BACKGROUND: Transanal local excision has been suggested as an attractive approach for patients with rectal cancer who show a major clinical response after preoperative chemoradiotherapy.
OBJECTIVE: To evaluate the impact of transanal local excision on the local recurrence of rectal cancer in patients who had a major clinical response after preoperative chemoradiotherapy.
DESIGN: Sequential 2-stage phase II study for early efficacy.
SETTING: Multicenter study.
PATIENTS: Patients with clinical T3 or low-lying T2 rectal adenocarcinoma that showed a major clinical response after a preoperative chemoradiotherapy. Eligible patients underwent a full-thickness transanal local excision. According to their histopathology, the patients staged as ypT0-1 were observed, while the remaining patients were recommended to undergo a subsequent total mesorectal excision.
MAIN OUTCOME MEASURES: A local recurrence rate of ≤5% was set as a successful rate for stopping the trial early after the first stage.
RESULTS: The study group included 63 patients. Before chemoradiotherapy, patients were staged as clinical T3 (n = 42) and T2 (n = 21). After the local excision, 43 patients fulfilled the criteria to be observed with no further treatment. Nine of the remaining 20 patients for whom a subsequent total mesorectal excision was recommended refused surgery. Two of these patients who refused surgery had intraluminal local recurrence; both had a ypT2 tumor and underwent salvage surgery. The estimated cumulative 3-year overall survival, disease-free survival and local disease-free survival were 91.5% (95% CI: 75.9–97.2), 91.0% (95% CI: 77.0–96.6) and 96.9% (95% CI: 80.3–99.5), respectively.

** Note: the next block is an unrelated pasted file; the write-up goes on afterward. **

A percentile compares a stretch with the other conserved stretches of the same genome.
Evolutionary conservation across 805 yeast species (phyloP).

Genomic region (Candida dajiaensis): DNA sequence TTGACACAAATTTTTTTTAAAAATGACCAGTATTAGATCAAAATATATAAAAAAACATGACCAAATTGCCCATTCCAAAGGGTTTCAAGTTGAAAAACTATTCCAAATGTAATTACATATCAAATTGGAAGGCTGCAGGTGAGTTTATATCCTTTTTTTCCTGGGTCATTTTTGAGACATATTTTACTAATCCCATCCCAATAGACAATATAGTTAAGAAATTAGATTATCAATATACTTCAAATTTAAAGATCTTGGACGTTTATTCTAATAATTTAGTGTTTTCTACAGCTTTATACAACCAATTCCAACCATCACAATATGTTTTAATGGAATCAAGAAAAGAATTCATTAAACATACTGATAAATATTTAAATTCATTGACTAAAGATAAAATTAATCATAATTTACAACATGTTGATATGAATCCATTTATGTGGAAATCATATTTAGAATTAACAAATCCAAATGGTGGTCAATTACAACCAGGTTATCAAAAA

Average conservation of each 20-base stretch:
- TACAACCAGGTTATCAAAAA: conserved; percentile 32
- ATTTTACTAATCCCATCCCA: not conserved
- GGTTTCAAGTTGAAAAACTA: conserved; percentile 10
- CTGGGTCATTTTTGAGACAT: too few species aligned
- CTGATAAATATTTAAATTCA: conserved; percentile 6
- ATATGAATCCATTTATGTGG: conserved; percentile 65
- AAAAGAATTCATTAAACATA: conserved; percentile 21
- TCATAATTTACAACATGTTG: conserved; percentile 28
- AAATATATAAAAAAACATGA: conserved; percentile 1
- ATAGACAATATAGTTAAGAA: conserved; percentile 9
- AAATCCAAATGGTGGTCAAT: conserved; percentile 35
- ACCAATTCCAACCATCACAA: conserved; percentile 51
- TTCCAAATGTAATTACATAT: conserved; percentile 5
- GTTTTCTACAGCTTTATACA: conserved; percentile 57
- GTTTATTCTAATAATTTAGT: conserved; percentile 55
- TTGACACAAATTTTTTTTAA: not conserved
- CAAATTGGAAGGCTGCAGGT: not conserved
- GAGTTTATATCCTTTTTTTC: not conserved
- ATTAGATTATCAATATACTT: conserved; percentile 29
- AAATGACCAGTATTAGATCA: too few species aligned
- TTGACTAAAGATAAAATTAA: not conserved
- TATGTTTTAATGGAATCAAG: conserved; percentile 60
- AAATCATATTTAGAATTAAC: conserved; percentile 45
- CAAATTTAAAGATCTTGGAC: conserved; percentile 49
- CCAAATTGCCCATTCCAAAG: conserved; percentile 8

LIMITATIONS: The time of follow-up is still short and the sample size is limited.
CONCLUSIONS: Our data suggest that local excision is a good option for patients with a major clinical response after chemoradiotherapy. A longer period of follow-up is required to confirm these findings.
1Department of Surgery, Oncology and Gastroenterology, University of Padua, Padua, Italy
2Department of Radiation Oncology, National Cancer Institute, Aviano, Italy
3General Surgery, University Politecnica delle Marche, Ancona, Italy
4Department of Public Health and Infectious Diseases, Sapienza University of Rome, Rome, Italy
5Department of Surgical Oncology, National Cancer Institute, Aviano, Italy
6Department of Radiotherapy, State Hospital, Ancona, Italy
7Department of Radiotherapy, Catholic University of Rome, Rome, Italy
8Department of Pathology, National Cancer Institute, Aviano, Italy
9Department of Surgical Sciences, Catholic University of Rome, Rome, Italy
Funding/Support: This work was partially supported by the AIRC (Associazione Italiana Ricerca sul Cancro) Regional Grant (2008).
Financial disclosure: the authors have no competing interests to declare.
Podium presentation at the meeting of The American Society of Colon and Rectal Surgeons, Phoenix, AZ, April 27 to May 1, 2013.
Correspondence: Salvatore Pucciarelli, Department of Surgery, Oncology and Gastroenterology, University of Padova, Via Giustiniani, 2, 35128 Padova, Italy. E-mail: firstname.lastname@example.org